Tyson to Count its Chickens With Computer Vision

A system consisting of cameras, machine-learning algorithms and edge computing is expected to boost Tyson's chicken inventory management.

Tyson Foods' Wilkesboro, NC poultry production plant.
Tyson Foods' Wilkesboro, NC poultry production plant.
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Poultry manufacturing giant Tyson Foods will reportedly computer vision to track quantities of chicken moving through its production plants as it aims to rely more on automation and artificial intelligence to boost efficiency.

The Wall Street Journal reported Feb. 10 that Tyson has installed computer vision systems — consisting of cameras, machine-learning algorithms and edge computing — at three of its plants, with plans to expand to all seven of its “fresh tray pack” chicken plants that produce packaged poultry for supermarkets. The WSJ notes that Tyson has about 50 total US chicken plants.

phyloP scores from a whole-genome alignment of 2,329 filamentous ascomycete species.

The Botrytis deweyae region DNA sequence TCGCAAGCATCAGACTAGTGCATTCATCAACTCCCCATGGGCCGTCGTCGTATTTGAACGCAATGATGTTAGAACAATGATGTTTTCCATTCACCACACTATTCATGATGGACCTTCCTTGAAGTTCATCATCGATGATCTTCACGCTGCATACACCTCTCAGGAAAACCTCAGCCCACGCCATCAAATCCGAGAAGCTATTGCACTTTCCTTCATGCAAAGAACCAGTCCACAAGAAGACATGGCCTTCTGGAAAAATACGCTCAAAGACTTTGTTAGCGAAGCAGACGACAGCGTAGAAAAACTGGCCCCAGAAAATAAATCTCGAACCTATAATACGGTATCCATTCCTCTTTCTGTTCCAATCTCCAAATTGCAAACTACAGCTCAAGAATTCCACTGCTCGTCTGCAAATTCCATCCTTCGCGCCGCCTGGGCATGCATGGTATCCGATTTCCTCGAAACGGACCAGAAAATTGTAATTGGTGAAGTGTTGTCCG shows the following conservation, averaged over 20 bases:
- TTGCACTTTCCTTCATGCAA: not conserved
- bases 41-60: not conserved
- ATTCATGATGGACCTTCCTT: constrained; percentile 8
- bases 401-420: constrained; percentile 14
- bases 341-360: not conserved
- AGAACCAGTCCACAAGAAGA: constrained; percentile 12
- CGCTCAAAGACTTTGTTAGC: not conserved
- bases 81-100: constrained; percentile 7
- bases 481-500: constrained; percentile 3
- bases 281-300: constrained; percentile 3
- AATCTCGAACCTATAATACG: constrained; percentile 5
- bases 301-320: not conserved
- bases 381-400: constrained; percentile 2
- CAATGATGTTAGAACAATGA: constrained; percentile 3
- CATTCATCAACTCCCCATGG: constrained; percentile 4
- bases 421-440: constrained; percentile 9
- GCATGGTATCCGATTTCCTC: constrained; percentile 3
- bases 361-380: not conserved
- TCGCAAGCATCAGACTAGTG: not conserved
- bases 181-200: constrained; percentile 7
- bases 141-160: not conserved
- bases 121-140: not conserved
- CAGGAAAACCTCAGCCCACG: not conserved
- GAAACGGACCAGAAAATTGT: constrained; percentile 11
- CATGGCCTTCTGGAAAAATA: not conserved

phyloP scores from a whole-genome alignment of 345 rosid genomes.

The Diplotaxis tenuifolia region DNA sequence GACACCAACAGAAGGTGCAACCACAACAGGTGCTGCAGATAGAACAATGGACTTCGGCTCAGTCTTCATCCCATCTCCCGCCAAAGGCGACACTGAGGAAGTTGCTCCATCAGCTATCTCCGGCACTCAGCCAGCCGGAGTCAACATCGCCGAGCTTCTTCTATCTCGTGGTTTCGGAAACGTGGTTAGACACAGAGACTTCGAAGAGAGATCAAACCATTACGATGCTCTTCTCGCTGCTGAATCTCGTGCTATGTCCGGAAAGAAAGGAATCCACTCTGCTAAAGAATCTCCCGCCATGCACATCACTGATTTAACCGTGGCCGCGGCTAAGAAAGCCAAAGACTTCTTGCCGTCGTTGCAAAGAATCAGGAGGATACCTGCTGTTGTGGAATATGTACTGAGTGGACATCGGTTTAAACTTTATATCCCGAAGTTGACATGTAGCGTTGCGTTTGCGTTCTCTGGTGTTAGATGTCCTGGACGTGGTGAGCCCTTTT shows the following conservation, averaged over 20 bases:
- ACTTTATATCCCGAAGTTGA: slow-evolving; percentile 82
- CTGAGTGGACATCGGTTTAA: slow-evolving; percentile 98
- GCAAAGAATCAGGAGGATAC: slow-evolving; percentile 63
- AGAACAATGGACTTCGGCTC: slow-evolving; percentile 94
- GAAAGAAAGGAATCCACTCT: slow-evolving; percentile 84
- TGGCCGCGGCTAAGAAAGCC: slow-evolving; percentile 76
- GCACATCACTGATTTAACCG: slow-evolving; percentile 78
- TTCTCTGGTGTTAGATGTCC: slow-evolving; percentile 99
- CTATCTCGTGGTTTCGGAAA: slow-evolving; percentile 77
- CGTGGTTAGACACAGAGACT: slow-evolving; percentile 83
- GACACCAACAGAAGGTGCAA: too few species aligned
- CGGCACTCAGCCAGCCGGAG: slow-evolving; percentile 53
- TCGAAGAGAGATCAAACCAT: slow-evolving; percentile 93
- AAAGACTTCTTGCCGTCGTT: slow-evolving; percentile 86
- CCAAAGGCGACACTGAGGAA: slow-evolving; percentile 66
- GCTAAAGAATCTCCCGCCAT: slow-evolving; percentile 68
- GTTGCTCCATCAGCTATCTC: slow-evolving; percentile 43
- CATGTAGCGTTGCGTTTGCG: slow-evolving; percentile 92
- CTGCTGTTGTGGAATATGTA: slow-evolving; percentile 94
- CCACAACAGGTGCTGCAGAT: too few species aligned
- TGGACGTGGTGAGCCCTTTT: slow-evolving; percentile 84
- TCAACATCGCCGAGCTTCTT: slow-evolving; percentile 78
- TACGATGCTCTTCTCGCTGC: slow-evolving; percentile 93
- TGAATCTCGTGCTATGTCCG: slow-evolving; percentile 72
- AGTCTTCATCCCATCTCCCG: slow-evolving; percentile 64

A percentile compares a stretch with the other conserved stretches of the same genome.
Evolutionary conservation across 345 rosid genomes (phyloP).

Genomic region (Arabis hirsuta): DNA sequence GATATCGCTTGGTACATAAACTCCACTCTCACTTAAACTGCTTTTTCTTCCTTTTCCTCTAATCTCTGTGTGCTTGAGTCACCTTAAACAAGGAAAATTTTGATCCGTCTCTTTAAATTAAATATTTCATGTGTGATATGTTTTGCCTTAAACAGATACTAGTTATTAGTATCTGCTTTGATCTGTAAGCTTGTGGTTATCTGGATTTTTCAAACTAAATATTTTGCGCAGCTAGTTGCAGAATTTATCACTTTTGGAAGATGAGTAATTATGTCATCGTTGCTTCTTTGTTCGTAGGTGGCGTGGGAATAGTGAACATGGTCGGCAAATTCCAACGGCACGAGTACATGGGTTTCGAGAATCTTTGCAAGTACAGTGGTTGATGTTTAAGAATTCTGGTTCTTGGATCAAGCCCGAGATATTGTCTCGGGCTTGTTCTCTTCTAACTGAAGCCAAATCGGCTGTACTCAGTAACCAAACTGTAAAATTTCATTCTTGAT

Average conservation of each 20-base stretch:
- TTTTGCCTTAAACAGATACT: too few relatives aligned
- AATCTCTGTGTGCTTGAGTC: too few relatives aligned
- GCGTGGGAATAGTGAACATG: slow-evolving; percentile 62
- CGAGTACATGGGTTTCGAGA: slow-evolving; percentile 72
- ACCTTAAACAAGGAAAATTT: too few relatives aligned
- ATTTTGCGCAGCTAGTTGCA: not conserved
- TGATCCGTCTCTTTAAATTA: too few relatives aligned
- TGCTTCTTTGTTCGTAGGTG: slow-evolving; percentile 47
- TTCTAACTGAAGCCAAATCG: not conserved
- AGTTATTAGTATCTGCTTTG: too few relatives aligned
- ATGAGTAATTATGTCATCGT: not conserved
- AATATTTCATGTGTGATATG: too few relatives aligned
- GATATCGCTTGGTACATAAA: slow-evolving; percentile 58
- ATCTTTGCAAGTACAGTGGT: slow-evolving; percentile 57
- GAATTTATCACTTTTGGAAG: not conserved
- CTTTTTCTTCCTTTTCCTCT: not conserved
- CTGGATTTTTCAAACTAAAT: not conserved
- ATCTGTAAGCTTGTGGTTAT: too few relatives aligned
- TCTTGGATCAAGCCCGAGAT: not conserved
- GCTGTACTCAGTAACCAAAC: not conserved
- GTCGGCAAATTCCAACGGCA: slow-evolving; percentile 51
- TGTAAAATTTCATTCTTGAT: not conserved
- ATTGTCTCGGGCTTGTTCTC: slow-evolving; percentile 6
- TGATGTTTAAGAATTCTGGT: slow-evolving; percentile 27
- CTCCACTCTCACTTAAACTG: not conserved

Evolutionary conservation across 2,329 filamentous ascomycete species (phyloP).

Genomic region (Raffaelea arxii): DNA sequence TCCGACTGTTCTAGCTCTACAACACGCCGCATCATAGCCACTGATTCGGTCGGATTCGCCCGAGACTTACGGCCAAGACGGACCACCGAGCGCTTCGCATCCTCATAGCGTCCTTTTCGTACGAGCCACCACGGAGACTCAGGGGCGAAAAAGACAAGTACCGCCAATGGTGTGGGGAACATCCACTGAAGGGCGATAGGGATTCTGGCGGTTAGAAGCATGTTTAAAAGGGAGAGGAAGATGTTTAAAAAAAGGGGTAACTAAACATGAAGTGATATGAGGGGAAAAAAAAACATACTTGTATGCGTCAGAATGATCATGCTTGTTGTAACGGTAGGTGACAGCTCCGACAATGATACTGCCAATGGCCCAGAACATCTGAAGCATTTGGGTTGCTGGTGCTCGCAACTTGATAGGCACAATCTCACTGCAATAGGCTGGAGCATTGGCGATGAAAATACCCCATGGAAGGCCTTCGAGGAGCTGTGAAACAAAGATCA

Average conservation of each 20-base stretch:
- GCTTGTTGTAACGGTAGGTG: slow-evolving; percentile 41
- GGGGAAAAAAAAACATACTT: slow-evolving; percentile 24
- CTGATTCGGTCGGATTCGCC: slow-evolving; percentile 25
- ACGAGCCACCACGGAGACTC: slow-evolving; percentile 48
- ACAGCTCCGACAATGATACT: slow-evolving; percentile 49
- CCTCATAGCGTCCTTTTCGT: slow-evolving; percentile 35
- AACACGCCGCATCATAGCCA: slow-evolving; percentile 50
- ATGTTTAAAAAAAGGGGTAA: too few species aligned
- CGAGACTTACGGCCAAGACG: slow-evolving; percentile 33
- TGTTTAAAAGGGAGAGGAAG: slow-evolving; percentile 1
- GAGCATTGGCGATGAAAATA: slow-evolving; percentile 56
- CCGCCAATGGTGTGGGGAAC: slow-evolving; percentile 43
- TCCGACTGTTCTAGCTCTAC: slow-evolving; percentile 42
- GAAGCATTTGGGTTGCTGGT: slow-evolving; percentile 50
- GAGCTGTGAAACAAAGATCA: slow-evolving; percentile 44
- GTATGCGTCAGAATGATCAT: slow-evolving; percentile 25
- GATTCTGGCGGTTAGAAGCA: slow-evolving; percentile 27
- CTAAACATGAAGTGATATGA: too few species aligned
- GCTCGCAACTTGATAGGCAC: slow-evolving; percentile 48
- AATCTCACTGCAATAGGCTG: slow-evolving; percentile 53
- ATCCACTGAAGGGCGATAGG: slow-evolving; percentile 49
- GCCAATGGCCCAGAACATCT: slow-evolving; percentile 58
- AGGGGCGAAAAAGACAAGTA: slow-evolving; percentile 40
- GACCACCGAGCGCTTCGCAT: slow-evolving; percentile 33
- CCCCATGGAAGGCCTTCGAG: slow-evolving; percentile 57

Traditionally, taking chicken inventory is done manually, with workers counting meat units wheeled in on carts and communicating that data to other workers who then entered it into a system. Prone to human error, that process can result in too much chicken being processed and consequently spoiling.

“We’re trying to apply the most cutting-edge technology in order to derive new insights and enable new ways to work,” the WSJ quoted Lee Slezak, Tyson Foods’ vice president of IT architecture, emerging technologies and analytics.

Slezak told Tyson that the new technology will enable it to better control its chicken inventory and manage its freshness. It could result in a reduction in headcount, though Slezak noted reducing human workers isn’t the main goal.

See the full WSJ story here.

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